• “…the parties acquired valuable assets from the monies the husband earned overseas and he worked overseas in [the Middle East] from 1993 to 2012 a period of nearly 20 years and here in Australia for two years before the wife joined him. Thus for the entire time of the children growing up the [husband] was working overseas. The husband, wife and children lived together at best for ten years whilst the children were growing up, in [the Middle East] in the main. The husband was basically absent from the children’s lives for 10 years and this gap was filled solely by the wife.”

The Judge concluded by determining that although wife had made the overwhelming parenting and homemaker contributions and the husband made the overwhelming financial contribution, “an adjustment of five per cent should be made in the wife’s favour by reason of her “arduous” non-financial contributions in caring for the children in foreign countries for most of the marriage…” The husband appealed this decision.

The Issues & Decision on Appeal

The Full Court in ultimately dismissing the husband’s Appeal, held that was the Judge’s discretion to find that the wife’s nonfinancial contributions were superior and that an adjustment of 5% should be made in that regard.

Trask & Westlake [2015] FamCAFC 160

The Facts

The parties were married for approximately 11 years and had four children together who were aged 15, 13, 11 and 9 at the date of separation in 2009. The parties conducted their relationship so that the husband pursued his career while the wife was the homemaker and primary carer of the children.

The Decision at Trial

The matter went to trial four years after separation. The trial Judge held that the contributions of the husband and wife to the point of separation and those made after separation were equal. The trial Judge then adjusted the assessment by 10% in favour of the wife in accordance with the prospect factors, entitling her to 60% of the net property of the parties, which was valued at over $7.1 million.

The Issues on Appeal

The husband appealed the trial Judge’s decision on the basis that his post-separation employment with “Company E”, which resulted in his income increasing markedly from the very high income he had received during the marriage.

In the course of employment with Company E post-separation, the husband received:

  • Taxable income of $2,076, 984 in the 2010, financial year
  • Taxable income of $3,444,209 in the 2011, financial year
  • Taxable income of $1,042,426 in the 2012, financial year
  • Retrenchment payment of $2,577,000
  • Entitlement to restricted share units valued at $187,397 net of tax.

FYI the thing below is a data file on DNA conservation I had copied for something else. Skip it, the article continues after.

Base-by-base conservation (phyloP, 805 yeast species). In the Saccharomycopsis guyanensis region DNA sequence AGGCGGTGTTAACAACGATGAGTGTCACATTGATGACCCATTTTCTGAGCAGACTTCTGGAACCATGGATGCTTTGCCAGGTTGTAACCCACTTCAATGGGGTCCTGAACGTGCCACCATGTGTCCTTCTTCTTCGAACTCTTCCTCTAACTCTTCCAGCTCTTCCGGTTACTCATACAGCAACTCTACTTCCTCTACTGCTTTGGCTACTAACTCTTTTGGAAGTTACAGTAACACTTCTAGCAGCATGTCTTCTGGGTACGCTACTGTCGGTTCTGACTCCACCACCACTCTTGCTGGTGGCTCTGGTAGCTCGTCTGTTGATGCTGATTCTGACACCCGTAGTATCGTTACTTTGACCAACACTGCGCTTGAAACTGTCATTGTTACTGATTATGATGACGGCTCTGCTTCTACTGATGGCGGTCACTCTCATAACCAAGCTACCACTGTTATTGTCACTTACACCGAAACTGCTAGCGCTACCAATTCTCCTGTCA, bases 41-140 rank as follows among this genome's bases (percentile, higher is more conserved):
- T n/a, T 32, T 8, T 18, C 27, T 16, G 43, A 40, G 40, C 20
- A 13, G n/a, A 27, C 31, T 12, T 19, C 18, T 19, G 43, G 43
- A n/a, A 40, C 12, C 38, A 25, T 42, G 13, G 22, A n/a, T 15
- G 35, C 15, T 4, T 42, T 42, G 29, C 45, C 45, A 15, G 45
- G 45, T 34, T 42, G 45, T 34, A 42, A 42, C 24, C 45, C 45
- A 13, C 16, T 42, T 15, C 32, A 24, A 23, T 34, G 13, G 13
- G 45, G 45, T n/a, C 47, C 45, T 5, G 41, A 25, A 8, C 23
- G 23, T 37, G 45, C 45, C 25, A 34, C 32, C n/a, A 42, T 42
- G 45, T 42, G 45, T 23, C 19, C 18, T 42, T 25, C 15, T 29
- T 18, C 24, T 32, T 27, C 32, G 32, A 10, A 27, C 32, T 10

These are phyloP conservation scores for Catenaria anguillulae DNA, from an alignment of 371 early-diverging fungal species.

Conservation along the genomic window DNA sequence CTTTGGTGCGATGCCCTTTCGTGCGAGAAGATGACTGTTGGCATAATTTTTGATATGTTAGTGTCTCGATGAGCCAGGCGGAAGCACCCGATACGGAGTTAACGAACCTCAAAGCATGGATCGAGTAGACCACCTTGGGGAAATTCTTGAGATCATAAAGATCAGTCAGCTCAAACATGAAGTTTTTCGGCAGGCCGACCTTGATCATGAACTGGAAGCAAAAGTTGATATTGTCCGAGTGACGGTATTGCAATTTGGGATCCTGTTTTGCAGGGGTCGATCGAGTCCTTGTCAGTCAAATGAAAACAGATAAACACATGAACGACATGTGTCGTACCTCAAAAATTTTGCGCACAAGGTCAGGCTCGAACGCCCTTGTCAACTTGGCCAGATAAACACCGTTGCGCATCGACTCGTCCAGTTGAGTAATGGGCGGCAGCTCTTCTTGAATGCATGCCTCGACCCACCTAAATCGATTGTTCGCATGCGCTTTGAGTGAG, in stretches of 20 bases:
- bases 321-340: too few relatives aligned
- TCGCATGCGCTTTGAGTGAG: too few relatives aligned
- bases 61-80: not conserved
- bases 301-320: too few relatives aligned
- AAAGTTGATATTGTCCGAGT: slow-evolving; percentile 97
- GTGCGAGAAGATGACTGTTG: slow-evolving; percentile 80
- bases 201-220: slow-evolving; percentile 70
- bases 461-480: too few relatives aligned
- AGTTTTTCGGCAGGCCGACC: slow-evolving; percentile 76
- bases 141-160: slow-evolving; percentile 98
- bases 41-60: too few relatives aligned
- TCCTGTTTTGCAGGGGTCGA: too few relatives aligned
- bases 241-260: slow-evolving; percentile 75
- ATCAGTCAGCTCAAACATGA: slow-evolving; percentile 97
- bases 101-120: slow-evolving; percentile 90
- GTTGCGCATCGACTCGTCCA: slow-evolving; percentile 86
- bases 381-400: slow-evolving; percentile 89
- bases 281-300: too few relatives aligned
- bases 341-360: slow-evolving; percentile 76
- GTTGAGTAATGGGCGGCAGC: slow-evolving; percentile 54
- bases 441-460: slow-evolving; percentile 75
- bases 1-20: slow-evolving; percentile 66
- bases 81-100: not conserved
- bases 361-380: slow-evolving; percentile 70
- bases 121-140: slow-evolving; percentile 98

On appeal, the husband took issue with the trial judge’s assessment of the contributions made post-separation, being his substantial financial contributions and what the trial judge described as the “significant” contributions of the wife. The husband believed that the trial judge should have given greater weight to his financial contributions, and less weight to his wife’s homemaking and parenting contributions.

The husband calculated the percentage of the total value of the net property (in excess of $7.1 million) represented by his post-separation “cash injections” as a result of employment with Company E (in excess of $9 million).

The Full Court in rejecting the husband’s contentions highlighted the principle that contributions are “a matter of judgment and not computation” and recognised that it was difficult to compare the direct financial contributions of the husband to the “extremely important” contributions made by the wife in maintaining a home as a single parent to four children dealing with their parents’ separation. It was held that the trial Judge correctly accorded significant weight to the wife’s post-separation contributions and the Full Court noted that:

“… the husband arrived at his position with Company E by dint of his talents, dedication and hard work, but also by dint of the contributions made by the wife across the years preceding the employment… the husband received tangible recognition of… the “experience, knowledge and opportunities” he had obtained in his earlier employment. The contributions of the wife are much less tangible. The lack of tangible recognition, or the fact that they are not susceptible to a dollar calculation, does not render them any less important.”

The Decision on Appeal

As a result, the husband’s appeal in relation to the assessment of the contributions of the parties failed.[1]

In Summary

These cases are a timely reminder that the Court carefully analyses and gives fair weight to financial contributions, non-financial contributions and contributions to the welfare of the family, regardless of whether the contributions are made at the beginning, middle or end of a relationship. In particular, Palkovich & Palkovich and Trask & Westlake highlights the important principle that the non-financial contributions made by a stay-at-home parent are held in a high regard when compared to the financial contributions of the working parent, even in circumstances where there are millions of dollars being contributed.